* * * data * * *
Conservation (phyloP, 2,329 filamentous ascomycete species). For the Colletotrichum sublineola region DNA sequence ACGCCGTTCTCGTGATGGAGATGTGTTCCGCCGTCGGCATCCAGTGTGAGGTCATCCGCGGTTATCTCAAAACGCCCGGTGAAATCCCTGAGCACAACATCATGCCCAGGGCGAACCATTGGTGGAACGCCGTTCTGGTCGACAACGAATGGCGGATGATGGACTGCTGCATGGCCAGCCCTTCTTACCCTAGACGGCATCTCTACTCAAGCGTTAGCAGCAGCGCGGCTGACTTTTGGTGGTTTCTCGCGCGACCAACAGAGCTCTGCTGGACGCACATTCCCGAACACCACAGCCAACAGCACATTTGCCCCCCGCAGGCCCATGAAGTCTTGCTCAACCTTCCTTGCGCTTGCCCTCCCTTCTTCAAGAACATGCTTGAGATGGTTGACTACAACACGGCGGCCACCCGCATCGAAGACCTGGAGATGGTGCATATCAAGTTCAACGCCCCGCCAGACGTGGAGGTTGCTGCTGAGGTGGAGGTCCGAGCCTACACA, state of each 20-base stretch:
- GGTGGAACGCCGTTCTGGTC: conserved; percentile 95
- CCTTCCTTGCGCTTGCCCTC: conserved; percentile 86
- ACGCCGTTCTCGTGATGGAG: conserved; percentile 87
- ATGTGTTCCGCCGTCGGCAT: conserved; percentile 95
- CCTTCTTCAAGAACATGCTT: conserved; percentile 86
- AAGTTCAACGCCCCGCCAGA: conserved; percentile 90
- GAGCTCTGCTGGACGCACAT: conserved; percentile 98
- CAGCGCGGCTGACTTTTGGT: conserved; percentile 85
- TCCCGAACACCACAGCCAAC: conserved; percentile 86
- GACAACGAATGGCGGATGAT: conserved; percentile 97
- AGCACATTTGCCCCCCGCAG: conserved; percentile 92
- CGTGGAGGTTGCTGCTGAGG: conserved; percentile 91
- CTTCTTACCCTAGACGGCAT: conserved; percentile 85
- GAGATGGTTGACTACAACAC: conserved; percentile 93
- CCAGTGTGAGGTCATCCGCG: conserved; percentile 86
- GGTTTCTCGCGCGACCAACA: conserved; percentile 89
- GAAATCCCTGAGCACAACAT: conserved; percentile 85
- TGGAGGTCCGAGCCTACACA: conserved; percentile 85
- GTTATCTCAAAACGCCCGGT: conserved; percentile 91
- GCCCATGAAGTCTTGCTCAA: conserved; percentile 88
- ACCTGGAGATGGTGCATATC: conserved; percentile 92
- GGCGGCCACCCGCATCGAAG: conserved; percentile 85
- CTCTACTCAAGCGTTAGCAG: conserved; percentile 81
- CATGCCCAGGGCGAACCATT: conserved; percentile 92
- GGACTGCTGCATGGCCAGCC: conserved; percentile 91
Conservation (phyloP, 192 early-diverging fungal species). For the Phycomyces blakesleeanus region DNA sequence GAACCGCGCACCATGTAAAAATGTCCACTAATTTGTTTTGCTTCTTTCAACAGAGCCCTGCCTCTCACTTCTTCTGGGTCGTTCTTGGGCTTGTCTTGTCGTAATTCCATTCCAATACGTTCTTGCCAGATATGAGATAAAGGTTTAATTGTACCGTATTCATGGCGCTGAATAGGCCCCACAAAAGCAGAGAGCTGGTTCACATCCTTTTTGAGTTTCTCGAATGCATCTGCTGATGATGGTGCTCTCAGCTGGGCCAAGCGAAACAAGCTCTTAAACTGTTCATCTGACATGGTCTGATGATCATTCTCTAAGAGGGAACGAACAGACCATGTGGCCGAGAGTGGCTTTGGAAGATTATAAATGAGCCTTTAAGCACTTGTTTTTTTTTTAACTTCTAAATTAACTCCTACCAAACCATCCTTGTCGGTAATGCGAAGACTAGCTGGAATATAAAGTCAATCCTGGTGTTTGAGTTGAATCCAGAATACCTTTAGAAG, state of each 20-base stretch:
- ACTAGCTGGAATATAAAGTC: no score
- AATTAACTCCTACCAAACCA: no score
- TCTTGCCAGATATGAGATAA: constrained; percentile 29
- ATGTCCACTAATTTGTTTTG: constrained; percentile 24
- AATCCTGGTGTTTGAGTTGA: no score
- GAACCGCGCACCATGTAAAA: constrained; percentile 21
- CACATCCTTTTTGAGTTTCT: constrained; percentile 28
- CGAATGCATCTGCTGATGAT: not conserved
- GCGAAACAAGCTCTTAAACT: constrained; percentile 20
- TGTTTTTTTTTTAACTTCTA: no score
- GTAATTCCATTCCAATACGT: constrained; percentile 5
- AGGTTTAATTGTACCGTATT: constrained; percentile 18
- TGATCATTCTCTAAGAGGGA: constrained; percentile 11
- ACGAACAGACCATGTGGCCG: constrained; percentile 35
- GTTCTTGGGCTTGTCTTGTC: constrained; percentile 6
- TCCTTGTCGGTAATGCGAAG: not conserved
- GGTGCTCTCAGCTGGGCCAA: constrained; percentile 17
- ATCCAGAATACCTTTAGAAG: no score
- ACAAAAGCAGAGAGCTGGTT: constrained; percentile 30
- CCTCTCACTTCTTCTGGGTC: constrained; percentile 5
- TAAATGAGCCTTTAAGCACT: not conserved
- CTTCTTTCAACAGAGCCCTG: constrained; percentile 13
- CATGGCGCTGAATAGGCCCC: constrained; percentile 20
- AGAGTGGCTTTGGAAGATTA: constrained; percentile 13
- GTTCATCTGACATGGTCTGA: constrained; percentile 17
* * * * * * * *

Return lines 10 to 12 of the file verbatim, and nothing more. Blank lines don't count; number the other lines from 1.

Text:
- TCCCGAACACCACAGCCAAC: conserved; percentile 86
- GACAACGAATGGCGGATGAT: conserved; percentile 97
- AGCACATTTGCCCCCCGCAG: conserved; percentile 92